[Hat tip to The Giver]
Like Robin Hood, I am dressed in forest green.
I stand at the edge of the wilderness I have called home for too many years.
In the distance, I see the palace I once called home.
Where my fair maiden awaits.
It is a land flowing with milk and honey.
Close enough to smell.
Impossible to reach.
There is only a narrow stream between it and me.
With a solid bridge I myself built.
But guarding it…
BlackHeart The Ungiver
BlackHeart: Halt, who goes there?
Robin: It is I, Robin, Earl of Locksley, rightful lord of yonder castle.
B. That’s as may be. But I am the guardian of this boundary, and I say you shall not pass.
R. But am I not the lord who first put you there? I command you to leave your post!
B. Not at all. For I was set in this post by the Lord of All. And I will not relinquish my duty.
R. But HE was the one who made ruler of this land. Surely it cannot be His will for you to obstruct me.
B. Seek not to sway me with fine words or clever reasoning. I was chosen to this duty for my loyalty, not my wisdom. I have but one command, and I will follow it to the death. And even beyond.
The Wild Hermit
Well I knew this to be true.
I had oft assaulted the knight with arrows from a distance.
On occasion, a lucky strike in his visor would lay him low.
If I were fast enough, I might even make it across the bridge.
But his vow of obedience was stronger than death.
It would revive him.
He would pluck the arrow out of his brain (not his most vital organ).
And either he would chase me down himself,
Or summon his brothers to lay me low.
Oddly, they never sought to kill me.
Or, if I’m being honest, injure me more than might be needful to restrain me
And cast me back into the outer darkness.
After my most successful — yet equally fruitless — such venture,
I had sought out the Wild Hermit of the woods.
He it was who had suggested I actually talk with my foe
Rather than merely assault him.
I had been skeptical.
I had not thought the brute capable of fine speech.
Clearly I was wrong.
The Hermit was right about this.
God send he was right about the other.
R. Very well, fair knight.
I concede your claim to this border.
What must I do to cross?
B. You must bring an offering.
R. But that is what I have been trying to do!
My lady love hath lain forlorn these many years.
Thinking I hast forgotten or abandoned her.
The cry of my heart is to Give her a Gift
That will win back her heart
And restore the years the locusts have eaten.
I take a step closer to my adversary.
R. Yet ever I get close, thou thwartest me.
Rip the gift from my hands.
Punish me for my impudence.
Send me back empty-handed.
Why must you torment me so?
B. Because it is my job.
R. Damn you, man. I am trying to bring the offering you demanded.
B. No, you are not.
You are trying to bring the offering she desires.
They are not the same.
Quite the opposite.
I take a Moment.
I breathe deeply.
His answer was ambiguous.
He said “an offering.”
I was so preoccupied with regaining my lands.
I assumed that he wanted what I wanted.
And was just being stubborn and stupid.
Rather than the other way around.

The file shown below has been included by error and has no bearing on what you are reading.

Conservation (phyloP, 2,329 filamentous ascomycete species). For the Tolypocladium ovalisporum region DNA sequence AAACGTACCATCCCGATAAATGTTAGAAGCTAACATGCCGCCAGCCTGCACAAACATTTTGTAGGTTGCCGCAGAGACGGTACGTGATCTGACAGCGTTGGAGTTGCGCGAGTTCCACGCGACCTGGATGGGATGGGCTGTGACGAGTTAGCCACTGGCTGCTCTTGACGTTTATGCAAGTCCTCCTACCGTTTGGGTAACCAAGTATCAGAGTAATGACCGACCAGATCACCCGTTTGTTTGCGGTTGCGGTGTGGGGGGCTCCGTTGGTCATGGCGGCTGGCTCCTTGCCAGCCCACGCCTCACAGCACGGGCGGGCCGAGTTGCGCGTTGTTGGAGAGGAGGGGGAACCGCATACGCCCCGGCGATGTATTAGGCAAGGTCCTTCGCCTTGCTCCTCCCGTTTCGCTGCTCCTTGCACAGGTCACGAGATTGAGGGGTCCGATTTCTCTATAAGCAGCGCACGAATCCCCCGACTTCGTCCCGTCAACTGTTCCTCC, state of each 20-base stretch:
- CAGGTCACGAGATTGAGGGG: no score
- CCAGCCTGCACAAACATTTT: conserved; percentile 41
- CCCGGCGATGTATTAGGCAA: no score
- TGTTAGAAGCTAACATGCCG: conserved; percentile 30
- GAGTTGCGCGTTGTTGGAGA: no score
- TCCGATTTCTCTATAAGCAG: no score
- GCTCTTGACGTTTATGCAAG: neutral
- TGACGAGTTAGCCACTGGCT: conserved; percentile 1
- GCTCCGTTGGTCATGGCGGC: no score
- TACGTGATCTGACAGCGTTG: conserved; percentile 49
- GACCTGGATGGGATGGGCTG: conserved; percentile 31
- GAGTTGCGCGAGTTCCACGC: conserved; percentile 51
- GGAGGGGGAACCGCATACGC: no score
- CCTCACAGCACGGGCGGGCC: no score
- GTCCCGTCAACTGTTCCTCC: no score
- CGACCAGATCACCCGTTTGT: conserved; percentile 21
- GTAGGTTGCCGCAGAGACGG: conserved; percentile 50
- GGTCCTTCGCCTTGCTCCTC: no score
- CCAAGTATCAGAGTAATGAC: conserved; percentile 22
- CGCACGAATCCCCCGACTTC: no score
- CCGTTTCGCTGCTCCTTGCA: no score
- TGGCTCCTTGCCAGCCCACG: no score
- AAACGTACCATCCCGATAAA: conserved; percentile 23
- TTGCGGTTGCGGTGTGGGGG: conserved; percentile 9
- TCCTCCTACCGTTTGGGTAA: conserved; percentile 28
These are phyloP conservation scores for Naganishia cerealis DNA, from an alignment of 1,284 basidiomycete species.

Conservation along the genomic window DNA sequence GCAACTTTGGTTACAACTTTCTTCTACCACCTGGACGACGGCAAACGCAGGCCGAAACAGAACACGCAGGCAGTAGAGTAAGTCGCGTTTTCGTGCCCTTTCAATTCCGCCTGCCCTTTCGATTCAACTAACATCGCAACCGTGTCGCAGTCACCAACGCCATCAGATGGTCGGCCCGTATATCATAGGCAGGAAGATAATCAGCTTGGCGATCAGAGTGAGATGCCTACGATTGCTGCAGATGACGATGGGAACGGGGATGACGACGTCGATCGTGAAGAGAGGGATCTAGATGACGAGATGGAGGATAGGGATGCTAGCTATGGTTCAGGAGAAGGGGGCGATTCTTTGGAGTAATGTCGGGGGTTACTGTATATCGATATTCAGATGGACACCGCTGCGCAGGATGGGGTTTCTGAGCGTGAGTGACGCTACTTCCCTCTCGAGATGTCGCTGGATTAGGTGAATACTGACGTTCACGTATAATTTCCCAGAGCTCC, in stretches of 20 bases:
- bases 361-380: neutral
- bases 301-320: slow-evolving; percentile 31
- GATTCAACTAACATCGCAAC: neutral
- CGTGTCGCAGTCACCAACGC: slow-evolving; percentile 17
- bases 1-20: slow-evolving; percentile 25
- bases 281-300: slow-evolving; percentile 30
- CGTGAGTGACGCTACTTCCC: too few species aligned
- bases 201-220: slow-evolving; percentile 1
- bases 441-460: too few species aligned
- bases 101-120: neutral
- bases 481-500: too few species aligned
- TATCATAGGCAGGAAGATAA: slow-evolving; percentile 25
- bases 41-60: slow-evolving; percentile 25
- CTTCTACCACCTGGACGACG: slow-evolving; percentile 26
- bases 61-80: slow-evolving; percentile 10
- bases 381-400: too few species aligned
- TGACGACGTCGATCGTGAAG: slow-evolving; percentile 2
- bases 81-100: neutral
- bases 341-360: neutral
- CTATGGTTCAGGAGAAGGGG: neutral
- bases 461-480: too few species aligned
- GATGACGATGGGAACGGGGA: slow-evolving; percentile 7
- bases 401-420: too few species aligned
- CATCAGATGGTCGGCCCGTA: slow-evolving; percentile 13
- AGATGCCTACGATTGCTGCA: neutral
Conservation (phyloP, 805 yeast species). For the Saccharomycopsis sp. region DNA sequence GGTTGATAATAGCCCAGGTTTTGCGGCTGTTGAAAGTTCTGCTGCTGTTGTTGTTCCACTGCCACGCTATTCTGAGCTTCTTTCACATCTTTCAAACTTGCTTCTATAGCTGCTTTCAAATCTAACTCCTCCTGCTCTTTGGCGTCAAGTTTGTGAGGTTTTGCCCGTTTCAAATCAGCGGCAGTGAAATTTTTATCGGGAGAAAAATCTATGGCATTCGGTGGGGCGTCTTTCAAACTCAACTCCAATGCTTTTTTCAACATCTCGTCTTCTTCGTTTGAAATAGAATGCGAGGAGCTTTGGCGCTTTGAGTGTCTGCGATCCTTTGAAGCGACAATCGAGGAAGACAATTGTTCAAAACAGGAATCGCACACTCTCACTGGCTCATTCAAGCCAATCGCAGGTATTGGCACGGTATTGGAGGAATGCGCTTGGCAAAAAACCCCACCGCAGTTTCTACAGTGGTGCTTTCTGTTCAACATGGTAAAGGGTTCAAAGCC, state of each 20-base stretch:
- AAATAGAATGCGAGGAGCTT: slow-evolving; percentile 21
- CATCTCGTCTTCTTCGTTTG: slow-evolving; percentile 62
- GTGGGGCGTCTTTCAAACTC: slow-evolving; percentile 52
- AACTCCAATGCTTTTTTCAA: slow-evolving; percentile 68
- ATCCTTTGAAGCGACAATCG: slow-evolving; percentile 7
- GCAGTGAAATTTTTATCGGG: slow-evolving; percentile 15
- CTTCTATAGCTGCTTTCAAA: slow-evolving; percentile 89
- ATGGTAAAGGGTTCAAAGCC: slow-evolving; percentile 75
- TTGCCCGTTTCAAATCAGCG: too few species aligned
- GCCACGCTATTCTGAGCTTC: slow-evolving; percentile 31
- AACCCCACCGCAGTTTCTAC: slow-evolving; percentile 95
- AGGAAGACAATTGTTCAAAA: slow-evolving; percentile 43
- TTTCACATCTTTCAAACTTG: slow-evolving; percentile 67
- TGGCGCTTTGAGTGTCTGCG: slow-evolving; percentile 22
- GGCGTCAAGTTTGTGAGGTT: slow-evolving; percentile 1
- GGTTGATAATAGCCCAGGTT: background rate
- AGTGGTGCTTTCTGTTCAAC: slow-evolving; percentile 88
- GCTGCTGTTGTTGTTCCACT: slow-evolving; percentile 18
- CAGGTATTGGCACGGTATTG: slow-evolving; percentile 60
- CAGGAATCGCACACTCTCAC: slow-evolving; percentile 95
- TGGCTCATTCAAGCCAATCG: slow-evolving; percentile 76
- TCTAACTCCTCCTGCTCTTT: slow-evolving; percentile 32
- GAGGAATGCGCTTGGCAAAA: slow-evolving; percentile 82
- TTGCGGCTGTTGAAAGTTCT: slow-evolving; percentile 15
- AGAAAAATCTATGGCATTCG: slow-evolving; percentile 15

R. [sighing] I am sorry, great knight.
I have greatly misjudged you.
Pray forgive me.
Tell me what is the offering you require.
At this, the knight removes his helmet.
I am shocked to see his face.
It is my own.
I am astonished to see great tears of joy
Welling from one I thought a heartless machine
He runs up and gathers me into an enormous bear hug
B. Is it true? Has the curse been broken?
Are you ready to make the sacrifice?
R. I… I don’t understand.
B. Then… you do not remember? Then why did you ask my forgiveness?
A pain seizes my heart
I fall to the ground.
Two men stand in a castle.
Alike as peas in a pod.
Save one is carefree and wild
The other serious and glowering.
They stand before a young maiden.
B. The time has come for you to choose.
R. We will of course abide by your decision.
Maiden: Then I choose… BraveHeart!
At this, the somber man breaks into a foolish grin.
A flicker of annoyance passes over the wild man, but he quickly conceals it.
R. Fairly won, my brother!
You have gained both a kingdom and queen this day.
Please, come drink with me one last time.
Before I depart to seek my fortune elsewhere.
They bow before the lady.
She blows a kiss to BraveHeart.
He catches it gleefully.
Neither sees the bitter jealousy in Robin’s eyes.
Nor the dagger he clutches behind his back.
B. Yes, my brother.
It is sad, but it is true.
You slew me.
My vow to love and defend the princess brought me back to life.
But cursed me to stand here as sentinel.
Clad in black armor.
Until one brought an offering to free me.
R. And the offering required…
B. Is that you take my place.
You need not wear my armor.
Or stand where I stand.
You are free to range the forests
And be whom you were meant to be.
BraveHeart places a hand on Robbing’s
B. But you must swear an oath.
Acknowledge me as your Lord.
Surrender the princess to me.
Devote yourself to defending me and mine.
Rather than covet them for yourself.
To be honest, I do not think he will.
Or frankly, whether I would believe him.
But to my surprise, he crumples to the ground.
First in tears.
Then in laughter.
R. Oh, brother. What a fool I have been!
B. How’s that?
R. All this time, I thought I was you.
Or that I had to be you.
I never allowed myself the freedom to enjoy the wild woods
To seek out danger and opportunity.
I thought I had to reclaim what I had lost.
What I deserved.
He grins, and claps me on the shoulder.
R. Go to her. I will guard the boundaries of this land. Not from fear or duty. But because it is my joy.
With his help, I strip off my armor.
I turn to run to the castle.
Then I realize something.
R. What is it?
B. You were right.
My lady feels abandoned.
R. But that is not your fault!
B. Yet it is ours. And she knows not the difference between us.
R. So you are saying…
B. I cannot come to her without an offering.
And I… I think I need your help.
To be continued?